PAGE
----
It's too bad this Rockies team lacks the depth and talent needed in the rotation to keep pace with the heavyweights of the National League. Because, unlike recent Rockies rosters often trumpeted for their "high character" guys in the clubhouse, this club actually shows character on the field. Specifically, it knows how to bounce back from what should be devastating loses.
Thursday afternoon's victory over the Diamondbacks marks the eighth time this year the Rockies have pulled the trick, adding to this already impressive list:
The first sign of this team's ability to brush off a tough defeat came one week into the season. One strike away from a 5-1 start to the 2015 campaign and a home series win that ultimately wouldn't come for two months, LaTroy Hawkins served up a three-run homer to Dexter Fowler, propelling the Cubs to a 6-5 win. Instead of allowing this loss to spiral, the Rockies got on a plane, marched into AT&T Park, and swept the defending World Series champions.
After Rafael Betancourt and Boone Logan turned a 5-3 eighth-inning lead into an eventual 7-6 loss, the Rockies responded the next night with a comeback of their own. Down 4-3 in the eighth, Corey Dickerson hit a game-tying home run. An inning later, Daniel Descalso walked off the Padres.
After the Rockies dropped a tough seesaw battle to the Giants in a game they actually came back to tie in the ninth, Mother Nature rained out the game the following day to prevent them from getting revenge on San Francisco. However, the Rockies would win the next game they played, which was in Arizona two nights later. This one included a 13-pitch Troy Tulowitzki walk and a three-run homer from Justin Morneau in the first inning.
The Rockies broke out of their losing streak in style. You might think a team circling the drain 30 games into the season would pack it in down 4-2 against the two-time defending NL West champions, but the Rockies didn't do that. They got two men on, got Carlos Gonzalez to the plate, and watched him break out of his personal slump with a three-run bomb into the right field bleachers.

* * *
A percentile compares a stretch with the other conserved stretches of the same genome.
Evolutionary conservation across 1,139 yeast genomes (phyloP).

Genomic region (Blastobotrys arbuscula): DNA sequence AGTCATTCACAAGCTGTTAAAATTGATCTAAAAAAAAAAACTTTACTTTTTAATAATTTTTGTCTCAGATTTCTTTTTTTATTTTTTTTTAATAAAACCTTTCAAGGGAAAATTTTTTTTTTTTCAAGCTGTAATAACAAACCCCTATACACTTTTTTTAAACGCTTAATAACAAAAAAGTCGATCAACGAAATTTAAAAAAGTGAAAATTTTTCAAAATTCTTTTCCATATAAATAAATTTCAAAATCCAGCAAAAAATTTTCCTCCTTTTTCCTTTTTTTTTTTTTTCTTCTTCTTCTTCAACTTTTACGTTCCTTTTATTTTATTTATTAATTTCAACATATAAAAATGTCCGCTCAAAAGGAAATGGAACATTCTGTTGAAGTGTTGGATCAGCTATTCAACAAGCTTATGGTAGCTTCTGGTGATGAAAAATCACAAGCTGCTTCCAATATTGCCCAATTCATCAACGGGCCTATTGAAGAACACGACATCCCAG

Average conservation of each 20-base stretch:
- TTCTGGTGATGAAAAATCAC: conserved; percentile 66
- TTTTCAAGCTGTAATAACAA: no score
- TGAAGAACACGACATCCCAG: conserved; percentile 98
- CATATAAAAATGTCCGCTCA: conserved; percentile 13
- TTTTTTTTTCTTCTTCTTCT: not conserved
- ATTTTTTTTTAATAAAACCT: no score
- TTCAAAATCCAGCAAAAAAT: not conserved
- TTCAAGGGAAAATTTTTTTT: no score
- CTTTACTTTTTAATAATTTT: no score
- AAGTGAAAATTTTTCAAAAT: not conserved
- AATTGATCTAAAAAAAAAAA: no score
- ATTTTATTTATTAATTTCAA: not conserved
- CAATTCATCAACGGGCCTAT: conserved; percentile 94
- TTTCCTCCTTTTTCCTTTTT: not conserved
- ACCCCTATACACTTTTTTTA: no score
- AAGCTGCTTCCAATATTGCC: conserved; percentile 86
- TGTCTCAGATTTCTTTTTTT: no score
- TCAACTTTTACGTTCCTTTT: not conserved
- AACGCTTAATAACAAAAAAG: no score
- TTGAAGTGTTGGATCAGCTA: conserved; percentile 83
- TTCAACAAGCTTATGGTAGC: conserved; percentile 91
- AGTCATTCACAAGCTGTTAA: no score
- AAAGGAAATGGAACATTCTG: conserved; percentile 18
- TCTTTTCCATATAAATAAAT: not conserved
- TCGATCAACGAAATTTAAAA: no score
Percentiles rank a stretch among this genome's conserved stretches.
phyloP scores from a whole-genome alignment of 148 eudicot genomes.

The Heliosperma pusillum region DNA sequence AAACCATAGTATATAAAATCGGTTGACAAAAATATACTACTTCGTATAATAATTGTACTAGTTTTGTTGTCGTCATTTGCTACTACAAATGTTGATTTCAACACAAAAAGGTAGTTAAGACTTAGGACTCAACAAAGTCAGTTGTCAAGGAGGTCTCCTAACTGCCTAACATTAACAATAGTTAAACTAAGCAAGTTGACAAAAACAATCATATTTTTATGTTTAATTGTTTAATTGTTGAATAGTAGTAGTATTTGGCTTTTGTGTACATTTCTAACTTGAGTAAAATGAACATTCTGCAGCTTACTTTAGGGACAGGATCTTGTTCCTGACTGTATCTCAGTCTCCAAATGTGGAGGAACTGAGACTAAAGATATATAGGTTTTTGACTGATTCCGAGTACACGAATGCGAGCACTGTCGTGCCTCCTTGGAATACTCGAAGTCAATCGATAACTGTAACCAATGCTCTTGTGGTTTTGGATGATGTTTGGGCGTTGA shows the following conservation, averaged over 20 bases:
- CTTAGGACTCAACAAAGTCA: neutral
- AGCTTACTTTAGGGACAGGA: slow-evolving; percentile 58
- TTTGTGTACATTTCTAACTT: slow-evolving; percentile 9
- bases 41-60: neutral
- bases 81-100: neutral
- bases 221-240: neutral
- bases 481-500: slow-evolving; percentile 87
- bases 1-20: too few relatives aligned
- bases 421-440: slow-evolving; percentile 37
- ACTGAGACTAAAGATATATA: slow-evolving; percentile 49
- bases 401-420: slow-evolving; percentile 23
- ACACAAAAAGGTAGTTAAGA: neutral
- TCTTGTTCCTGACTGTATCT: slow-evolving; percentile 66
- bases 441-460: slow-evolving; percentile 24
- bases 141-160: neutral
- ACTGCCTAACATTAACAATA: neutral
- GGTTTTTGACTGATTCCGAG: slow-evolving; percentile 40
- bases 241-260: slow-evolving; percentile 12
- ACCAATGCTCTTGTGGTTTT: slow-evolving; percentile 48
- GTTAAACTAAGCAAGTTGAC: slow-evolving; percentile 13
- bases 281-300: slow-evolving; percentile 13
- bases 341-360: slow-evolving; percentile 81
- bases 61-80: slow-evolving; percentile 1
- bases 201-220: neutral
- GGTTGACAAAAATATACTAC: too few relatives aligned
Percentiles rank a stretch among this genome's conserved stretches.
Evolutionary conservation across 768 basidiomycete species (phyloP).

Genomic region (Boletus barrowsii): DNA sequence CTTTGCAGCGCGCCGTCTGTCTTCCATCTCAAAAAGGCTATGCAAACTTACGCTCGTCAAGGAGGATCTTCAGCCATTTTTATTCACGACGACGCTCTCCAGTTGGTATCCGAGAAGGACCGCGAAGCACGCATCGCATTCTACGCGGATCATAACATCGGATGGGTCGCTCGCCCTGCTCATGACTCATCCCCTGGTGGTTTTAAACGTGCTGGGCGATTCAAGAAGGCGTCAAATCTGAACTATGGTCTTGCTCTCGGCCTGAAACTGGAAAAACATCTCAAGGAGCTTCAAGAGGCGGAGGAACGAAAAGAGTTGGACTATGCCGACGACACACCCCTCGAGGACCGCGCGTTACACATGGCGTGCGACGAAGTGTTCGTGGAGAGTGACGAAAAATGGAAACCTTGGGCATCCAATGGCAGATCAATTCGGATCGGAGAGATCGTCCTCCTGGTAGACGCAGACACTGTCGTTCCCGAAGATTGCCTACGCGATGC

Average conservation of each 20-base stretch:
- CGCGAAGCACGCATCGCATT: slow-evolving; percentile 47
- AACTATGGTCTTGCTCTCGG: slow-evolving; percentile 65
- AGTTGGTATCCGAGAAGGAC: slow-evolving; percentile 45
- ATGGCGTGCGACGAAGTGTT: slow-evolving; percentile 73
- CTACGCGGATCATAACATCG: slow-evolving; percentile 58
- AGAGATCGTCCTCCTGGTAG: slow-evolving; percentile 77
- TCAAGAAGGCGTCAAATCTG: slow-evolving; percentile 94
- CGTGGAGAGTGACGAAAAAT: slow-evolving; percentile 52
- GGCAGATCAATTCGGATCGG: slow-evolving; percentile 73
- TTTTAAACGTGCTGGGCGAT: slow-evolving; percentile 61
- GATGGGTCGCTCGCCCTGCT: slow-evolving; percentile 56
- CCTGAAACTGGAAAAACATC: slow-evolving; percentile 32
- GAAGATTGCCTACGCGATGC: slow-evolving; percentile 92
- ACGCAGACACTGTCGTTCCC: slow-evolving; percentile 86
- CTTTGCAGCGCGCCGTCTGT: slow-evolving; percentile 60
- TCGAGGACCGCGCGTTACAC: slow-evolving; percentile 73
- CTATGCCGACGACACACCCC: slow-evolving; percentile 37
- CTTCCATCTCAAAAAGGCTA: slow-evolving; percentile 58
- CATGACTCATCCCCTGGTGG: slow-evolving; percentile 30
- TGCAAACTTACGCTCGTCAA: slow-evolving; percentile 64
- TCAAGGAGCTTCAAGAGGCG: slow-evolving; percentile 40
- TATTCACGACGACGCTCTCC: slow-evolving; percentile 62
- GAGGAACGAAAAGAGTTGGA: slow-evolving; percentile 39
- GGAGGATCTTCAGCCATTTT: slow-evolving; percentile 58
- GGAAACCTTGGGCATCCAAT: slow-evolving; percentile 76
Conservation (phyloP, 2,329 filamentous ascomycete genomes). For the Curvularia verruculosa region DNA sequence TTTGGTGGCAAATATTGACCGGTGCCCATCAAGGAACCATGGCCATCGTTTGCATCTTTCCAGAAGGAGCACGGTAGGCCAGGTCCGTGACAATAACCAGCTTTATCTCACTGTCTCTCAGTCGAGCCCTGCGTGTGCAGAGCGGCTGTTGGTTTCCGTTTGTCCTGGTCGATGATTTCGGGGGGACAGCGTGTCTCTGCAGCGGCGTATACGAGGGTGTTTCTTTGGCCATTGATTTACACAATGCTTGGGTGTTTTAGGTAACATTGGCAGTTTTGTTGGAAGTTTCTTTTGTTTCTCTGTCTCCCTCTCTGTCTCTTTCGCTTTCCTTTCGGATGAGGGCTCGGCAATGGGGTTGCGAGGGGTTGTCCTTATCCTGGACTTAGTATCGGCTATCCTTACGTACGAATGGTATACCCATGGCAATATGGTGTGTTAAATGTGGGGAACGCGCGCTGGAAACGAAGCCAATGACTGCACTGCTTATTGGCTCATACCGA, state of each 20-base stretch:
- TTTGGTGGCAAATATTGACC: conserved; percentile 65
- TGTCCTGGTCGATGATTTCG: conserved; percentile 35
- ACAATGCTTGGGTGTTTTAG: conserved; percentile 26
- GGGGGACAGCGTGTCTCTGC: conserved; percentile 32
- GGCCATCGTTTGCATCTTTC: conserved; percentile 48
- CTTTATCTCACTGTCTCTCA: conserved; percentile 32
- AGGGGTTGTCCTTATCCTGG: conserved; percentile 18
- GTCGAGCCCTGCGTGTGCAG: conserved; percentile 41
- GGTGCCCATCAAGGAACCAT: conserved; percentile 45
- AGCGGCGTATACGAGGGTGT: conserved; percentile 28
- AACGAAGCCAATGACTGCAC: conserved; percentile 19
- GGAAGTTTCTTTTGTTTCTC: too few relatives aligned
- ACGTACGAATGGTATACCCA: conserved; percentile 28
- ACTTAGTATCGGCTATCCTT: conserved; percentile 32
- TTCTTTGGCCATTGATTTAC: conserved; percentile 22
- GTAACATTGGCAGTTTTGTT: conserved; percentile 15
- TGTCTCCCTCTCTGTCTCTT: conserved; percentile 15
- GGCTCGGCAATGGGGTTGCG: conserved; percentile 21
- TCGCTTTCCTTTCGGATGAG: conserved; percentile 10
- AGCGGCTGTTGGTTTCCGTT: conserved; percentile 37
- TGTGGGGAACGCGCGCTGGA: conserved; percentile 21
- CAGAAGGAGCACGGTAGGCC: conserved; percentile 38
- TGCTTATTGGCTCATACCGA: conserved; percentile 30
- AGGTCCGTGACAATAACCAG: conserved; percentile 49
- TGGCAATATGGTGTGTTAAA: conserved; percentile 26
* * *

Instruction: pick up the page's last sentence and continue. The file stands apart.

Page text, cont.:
Here, the Rockies burned a tremendous outing from Chris Rusin and lost on a walk-off double in the bottom of the ninth, but the next day, they exploded for five runs in the first two innings and won a game that wasn't as close as the scored indicated.
This is perhaps the best example of this team's resilience. The 9-8 "grand slam up three" loss was the most soul-crushing defeat of the season, yet the Rockies didn't bow to the kings of the division. Instead, they came up in the ninth the very next night down 6-4 (having also lost a 4-2 lead in this game) and mounted a three-run rally to beat the Dodgers and earn a series split.
Later that home stand, the Rockies responded to a game they gave away with lousy managing in the seventh and a home run allowed by Logan in the tenth with a drubbing of St. Louis. John Lackey has been great most of this year, but the Rockies managed to score 10 runs off him in just four innings when he came to Coors Field earlier this month.
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So after coming unraveled against the D-backs on Wednesday, maybe we shouldn't be surprised the Rockies mounted a late-inning comeback the following game. This is becoming the norm for this team. Get knocked down, get back up again.
Walt Weiss talked about this after the game:
"Several times this year, we've had a tough loss and then found a way to get up off the canvas and win the game. We had a lot of people make contributions today. We had some big hits, including Tulo's homer. Ben Paulsen made a big defensive play and had a big hit as well."
This was a key to the win. The Rockies got contributions from several different guys, showing that the team as a whole, and not just certain individuals are able to rebound off tough losses.